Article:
package main;
 
$a = $b = {};
bless $b, 'Bar';
print $a, "\n";
print $b, "\n";

It's not

Bar
Bar

which is what I would expect.

Instead we get:

Bar=HASH(...)
Bar

Which isn't exactly great. This is a problem on (at least) perl 5.8.0rc1, 5.6.1 and 5.6.0.

I think this is the same problem as I tripped over when I was working on reblessing objects in Pixie from a class which did have overloads to one which didn't.

Friday May 31, 2002
04:35 AM

Thinking about Object persistence. Again.

So, you may or may not know that I'm working on (yet another) Object persistence tool (with james and acme of this parish.

"An object persistence tool?" You ask, "There's hundreds of 'em, aren't you just reinventing the wheel?"

Well, yes and no. We've looked at a whole heap of tools that are available and none of them fit the bill for what we want. Our design goals have been, in no particular order (I've numbered the list so I can refer back):

  1. Allow the user to throw any kind of object at the database, whether built on a hash, an array, a pseudo hash or any of the other things that one can build objects with.
  2. Don't require any support from the user classes. But provide hooks that, if the user wants to 'help' the persistence framework she can.
  3. Be neutral about the physical storage.
  4. Don't require a schema before anything can be stored.
  5. Keep it Simple. You should be able to store an object and get a cookie back and then use that cookie later to retrive the object. And that is all. Complex indexing and querying should be something that can be built on not something that is built in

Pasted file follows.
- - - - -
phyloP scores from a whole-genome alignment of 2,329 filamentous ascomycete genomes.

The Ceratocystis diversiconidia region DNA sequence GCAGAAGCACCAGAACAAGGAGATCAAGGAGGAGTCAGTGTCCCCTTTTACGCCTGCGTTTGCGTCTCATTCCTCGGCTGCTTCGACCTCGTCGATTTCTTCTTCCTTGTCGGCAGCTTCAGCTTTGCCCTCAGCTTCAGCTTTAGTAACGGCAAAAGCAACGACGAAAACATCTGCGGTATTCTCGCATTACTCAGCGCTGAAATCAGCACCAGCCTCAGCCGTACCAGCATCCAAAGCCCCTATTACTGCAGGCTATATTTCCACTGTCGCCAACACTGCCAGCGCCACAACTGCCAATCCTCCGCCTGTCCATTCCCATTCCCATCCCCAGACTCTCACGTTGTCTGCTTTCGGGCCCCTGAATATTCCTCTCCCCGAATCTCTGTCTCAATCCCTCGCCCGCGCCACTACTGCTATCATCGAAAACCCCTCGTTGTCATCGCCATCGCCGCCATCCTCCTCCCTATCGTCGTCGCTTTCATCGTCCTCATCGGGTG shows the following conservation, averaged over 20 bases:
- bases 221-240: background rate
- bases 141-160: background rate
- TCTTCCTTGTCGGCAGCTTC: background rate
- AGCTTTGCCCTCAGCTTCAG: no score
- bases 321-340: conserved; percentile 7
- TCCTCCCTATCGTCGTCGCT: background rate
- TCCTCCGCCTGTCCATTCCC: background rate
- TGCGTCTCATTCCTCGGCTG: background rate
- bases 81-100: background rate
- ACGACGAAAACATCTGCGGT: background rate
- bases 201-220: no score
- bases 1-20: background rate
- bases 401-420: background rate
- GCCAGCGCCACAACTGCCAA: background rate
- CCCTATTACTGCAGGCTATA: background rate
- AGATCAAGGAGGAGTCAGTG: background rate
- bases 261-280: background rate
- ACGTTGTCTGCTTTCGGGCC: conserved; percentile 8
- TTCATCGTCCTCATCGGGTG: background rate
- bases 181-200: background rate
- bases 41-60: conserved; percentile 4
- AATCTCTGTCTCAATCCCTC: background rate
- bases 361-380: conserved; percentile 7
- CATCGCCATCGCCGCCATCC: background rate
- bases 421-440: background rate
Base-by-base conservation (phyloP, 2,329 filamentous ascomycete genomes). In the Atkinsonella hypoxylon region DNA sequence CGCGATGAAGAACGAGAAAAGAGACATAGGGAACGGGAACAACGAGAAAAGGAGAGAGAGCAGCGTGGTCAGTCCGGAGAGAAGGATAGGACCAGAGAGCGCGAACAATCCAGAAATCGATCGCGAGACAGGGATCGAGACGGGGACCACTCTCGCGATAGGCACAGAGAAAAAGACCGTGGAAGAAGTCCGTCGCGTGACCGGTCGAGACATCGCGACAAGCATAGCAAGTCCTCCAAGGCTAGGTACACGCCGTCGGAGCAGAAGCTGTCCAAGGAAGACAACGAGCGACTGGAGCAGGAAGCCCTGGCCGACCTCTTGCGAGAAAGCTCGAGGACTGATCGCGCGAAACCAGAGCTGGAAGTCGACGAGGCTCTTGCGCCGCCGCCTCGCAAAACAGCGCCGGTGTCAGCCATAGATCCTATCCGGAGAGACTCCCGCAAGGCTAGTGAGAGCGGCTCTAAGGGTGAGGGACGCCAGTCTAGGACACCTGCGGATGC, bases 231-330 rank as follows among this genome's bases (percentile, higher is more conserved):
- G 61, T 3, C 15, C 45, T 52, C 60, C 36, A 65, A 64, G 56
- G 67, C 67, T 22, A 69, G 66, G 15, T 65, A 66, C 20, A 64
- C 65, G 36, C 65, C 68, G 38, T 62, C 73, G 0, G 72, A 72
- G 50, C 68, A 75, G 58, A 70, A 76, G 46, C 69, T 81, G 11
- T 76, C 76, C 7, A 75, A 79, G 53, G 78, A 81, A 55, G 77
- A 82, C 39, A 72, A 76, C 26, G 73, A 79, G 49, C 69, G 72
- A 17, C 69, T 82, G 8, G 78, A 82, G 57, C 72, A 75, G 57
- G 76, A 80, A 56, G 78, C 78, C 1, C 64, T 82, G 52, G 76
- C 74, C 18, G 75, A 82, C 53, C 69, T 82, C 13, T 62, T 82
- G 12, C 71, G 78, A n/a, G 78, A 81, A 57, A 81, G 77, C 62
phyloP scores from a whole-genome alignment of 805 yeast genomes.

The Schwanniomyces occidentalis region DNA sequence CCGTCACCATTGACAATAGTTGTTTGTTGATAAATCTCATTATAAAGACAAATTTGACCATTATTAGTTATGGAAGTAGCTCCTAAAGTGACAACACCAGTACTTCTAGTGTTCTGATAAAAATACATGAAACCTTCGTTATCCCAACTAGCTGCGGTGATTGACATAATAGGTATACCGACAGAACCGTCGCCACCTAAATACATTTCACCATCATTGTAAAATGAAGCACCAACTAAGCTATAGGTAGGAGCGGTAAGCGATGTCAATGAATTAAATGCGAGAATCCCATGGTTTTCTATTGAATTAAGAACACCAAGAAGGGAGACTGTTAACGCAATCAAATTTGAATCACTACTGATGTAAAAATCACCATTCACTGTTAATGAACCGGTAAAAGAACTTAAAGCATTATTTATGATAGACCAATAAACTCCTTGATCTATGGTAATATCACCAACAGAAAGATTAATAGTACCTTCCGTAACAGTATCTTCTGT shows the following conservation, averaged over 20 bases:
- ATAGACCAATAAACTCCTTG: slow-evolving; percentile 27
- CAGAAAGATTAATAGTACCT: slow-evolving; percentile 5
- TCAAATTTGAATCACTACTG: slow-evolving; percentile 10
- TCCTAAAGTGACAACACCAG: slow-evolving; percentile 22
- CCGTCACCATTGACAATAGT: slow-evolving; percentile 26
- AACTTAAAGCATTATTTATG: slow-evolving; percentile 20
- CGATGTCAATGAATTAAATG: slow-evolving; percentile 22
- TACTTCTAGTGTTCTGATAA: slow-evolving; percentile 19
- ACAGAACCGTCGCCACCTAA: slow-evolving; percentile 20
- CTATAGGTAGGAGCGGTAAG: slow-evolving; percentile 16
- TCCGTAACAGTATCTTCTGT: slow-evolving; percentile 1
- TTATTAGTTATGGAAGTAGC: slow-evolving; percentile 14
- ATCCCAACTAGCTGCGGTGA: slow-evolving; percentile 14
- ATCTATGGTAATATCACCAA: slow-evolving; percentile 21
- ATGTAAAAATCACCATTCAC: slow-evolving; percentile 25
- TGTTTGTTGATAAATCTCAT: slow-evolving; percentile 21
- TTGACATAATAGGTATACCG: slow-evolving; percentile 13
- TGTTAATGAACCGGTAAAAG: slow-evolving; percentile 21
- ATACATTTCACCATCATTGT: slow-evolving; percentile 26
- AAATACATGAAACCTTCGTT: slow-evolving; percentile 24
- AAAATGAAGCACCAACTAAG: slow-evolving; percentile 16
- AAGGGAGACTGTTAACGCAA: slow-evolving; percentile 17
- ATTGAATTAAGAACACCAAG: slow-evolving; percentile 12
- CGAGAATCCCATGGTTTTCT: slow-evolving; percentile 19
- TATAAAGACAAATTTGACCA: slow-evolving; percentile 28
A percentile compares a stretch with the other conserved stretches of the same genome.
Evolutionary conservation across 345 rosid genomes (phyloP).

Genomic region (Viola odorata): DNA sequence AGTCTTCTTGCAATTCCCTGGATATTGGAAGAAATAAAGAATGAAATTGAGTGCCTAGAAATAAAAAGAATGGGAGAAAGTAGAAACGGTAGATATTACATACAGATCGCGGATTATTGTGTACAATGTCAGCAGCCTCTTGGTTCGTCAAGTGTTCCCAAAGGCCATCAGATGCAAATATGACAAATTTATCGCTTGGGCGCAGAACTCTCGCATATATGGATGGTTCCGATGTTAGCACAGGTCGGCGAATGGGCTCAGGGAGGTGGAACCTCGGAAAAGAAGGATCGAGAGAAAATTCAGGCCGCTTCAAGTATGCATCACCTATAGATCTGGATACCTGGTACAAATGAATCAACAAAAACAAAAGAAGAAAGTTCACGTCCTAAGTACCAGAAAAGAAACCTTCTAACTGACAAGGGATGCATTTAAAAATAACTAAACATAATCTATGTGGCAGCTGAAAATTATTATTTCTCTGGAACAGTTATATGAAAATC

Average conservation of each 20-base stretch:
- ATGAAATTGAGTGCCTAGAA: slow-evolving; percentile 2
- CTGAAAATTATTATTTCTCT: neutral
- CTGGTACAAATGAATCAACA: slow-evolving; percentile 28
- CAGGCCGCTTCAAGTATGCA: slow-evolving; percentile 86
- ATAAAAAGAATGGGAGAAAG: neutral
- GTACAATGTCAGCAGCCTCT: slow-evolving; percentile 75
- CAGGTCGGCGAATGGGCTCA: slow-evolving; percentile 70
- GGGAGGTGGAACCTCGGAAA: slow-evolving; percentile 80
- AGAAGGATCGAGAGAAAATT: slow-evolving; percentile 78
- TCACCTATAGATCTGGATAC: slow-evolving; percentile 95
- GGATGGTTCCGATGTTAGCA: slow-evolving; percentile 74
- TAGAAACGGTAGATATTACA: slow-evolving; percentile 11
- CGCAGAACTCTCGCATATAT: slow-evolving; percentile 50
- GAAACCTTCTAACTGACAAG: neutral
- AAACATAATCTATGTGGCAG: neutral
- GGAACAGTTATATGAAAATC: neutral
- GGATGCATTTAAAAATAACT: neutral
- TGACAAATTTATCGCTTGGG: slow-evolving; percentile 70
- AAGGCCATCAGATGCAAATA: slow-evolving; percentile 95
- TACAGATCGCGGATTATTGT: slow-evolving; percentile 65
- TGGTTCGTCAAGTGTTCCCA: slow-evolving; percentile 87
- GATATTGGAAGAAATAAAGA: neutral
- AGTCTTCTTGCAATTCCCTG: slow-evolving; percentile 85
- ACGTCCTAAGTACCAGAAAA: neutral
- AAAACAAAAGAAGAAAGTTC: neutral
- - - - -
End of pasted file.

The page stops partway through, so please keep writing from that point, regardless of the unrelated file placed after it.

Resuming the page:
6. Don't pull in the world. If I fetch an object that's at the top of a tree I don't want the entire tree fetching immediately. Unless I explicitly ask for it of course.
  7. Try not to 'save the world'. Don't go saving the same object 100 times. Try and avoid saving objects that haven't changed since they were last saved.

And do you know, it's starting to come together. We're using James' trick with Data::Dumper and bless as a way of walking object trees (which hurts your head the first few times you look at it, but which gets rid of a whole pile of treewalking code). Once you get your head wrapped 'round how it works, it all starts to seem remarkably simple...

So, what do we have working. Part 1 is really, really hard in the general case. For now we can reliably store most 'pure perl' objects that aren't based on CODE refs. Storage is more efficient (ie: We can do deferred fetching tricks) if the classes support an _oid method. Things fall apart (badly) in the case where we have XS classes that use the blessed reference as a key to some perl inaccessible data structure out in C space. The general rule of thumb is that, if an object has state that Data::Dumper can't see, then neither can we. It'd be really cool if Data::Dumper were a little more 'hooky', and checked for, say, '_Dumper' method on all classes and could hand off the responsibilitly for serializing to perl code to those objects that wanted it...

Point 2 is pretty much covered (modulo what was discussed in point 1). Objects can help by providing an _oid method, but we can generally cope if they don't.

Point 3, yup, we do that, we have Pixie::Store::* objects for DBI, BerkeleyDB and Memory (that last is a hangover from early algorithm testing...). The DBI store uses the very lovely DBIx::AnyDBD to cope with database inconsistencies. (If you've not looked at DBIx::AnyDBD and you do anything with databases then I strongly recommend you take a look. Matt Sergeant is a genius.) Currently the only database we have a 'specific' module for is MySQL, but that's just to get round the lack of real transactions by using their atomic REPLACE.